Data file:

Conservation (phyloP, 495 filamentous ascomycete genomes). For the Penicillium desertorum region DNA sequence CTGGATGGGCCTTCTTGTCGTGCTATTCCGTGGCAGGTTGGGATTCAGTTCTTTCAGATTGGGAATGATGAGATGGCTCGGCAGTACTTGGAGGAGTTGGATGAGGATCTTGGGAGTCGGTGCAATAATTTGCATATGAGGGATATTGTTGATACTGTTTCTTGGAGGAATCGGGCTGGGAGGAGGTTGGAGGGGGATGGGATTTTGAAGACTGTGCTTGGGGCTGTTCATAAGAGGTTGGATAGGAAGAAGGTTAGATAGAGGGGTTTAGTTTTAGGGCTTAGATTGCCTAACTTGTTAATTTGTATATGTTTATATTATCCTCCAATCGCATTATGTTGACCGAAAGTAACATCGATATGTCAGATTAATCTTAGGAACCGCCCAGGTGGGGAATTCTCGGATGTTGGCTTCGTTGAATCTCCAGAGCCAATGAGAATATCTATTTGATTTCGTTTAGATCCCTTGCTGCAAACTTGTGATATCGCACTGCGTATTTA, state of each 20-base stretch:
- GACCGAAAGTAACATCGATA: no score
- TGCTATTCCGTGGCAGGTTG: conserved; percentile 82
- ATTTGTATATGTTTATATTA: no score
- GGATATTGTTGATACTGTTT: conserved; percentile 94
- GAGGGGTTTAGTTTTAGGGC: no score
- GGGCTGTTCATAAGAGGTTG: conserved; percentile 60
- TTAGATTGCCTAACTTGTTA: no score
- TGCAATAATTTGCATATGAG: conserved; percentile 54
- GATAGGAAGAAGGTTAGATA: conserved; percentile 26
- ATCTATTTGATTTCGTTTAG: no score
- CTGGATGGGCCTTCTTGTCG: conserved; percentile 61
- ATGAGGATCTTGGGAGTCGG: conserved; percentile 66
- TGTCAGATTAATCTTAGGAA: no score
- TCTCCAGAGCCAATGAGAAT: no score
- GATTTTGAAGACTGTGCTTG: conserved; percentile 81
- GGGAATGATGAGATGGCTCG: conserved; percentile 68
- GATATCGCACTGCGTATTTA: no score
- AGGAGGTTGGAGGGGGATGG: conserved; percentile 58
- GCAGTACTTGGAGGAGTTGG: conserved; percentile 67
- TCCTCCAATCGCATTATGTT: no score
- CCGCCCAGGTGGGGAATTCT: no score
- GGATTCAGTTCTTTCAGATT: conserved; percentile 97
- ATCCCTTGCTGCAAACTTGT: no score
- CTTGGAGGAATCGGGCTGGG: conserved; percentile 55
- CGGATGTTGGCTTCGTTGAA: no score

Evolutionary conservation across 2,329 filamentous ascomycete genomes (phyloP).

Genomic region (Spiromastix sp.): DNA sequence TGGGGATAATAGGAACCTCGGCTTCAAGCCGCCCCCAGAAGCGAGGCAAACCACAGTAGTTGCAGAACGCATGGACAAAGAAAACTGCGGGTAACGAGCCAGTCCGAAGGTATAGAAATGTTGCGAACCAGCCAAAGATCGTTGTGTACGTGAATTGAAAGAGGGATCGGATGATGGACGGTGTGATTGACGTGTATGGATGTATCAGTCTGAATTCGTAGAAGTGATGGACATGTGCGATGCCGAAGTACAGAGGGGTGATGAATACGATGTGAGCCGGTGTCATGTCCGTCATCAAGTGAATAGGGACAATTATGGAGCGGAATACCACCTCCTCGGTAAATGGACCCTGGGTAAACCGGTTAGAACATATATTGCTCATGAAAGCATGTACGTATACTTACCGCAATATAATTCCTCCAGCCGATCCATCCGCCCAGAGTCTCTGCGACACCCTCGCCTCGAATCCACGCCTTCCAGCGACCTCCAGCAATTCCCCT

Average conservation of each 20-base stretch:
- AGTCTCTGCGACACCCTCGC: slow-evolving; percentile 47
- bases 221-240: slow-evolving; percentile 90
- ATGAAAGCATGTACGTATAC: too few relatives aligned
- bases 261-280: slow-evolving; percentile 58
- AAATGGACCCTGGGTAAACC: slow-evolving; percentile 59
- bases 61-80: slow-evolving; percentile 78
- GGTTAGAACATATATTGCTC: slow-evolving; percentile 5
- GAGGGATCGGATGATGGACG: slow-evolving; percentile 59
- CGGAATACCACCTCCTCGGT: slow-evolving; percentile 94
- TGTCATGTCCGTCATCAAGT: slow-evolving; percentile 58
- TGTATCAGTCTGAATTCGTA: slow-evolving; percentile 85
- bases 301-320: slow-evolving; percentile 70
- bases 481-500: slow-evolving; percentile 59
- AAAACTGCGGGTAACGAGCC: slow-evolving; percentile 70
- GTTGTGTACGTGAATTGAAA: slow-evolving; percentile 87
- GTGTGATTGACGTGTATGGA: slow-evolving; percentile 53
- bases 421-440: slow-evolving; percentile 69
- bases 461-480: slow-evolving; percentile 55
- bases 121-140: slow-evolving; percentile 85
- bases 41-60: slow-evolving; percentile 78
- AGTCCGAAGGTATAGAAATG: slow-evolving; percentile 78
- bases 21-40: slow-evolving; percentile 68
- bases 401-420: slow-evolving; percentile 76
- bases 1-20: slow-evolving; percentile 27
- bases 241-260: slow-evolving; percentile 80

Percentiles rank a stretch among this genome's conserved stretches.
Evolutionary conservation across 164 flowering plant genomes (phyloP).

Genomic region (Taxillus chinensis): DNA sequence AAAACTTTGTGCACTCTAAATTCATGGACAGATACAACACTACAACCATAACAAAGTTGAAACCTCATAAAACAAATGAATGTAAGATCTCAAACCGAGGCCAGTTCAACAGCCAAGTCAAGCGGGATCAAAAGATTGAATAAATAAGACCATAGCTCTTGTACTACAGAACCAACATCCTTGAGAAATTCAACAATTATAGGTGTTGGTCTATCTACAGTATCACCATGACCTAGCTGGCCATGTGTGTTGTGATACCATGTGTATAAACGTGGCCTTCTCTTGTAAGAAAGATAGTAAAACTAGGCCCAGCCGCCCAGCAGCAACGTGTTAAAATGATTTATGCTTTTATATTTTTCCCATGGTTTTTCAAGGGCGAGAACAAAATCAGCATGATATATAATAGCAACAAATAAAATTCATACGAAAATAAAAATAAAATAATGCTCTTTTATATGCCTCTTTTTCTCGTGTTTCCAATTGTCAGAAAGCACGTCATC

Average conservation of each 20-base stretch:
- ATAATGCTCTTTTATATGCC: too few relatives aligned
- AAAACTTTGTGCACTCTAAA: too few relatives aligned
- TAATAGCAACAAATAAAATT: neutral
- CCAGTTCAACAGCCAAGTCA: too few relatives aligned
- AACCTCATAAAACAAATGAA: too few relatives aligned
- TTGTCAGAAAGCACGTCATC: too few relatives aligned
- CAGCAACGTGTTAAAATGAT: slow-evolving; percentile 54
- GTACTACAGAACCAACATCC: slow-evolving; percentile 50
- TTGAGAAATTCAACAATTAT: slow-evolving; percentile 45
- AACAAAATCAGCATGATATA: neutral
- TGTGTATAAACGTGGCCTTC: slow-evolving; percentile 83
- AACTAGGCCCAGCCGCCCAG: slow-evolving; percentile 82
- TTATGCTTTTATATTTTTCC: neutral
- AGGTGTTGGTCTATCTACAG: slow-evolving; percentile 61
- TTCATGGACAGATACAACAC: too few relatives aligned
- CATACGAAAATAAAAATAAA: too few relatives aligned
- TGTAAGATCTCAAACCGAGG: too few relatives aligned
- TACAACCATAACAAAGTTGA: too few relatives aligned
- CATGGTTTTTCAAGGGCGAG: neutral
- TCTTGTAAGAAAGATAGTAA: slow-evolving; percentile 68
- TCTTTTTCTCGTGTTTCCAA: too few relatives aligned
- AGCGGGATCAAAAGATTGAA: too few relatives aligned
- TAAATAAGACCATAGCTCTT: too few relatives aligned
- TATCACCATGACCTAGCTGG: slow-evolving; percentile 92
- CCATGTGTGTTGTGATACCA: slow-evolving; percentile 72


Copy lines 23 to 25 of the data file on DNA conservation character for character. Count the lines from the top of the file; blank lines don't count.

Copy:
- GGATTCAGTTCTTTCAGATT: conserved; percentile 97
- ATCCCTTGCTGCAAACTTGT: no score
- CTTGGAGGAATCGGGCTGGG: conserved; percentile 55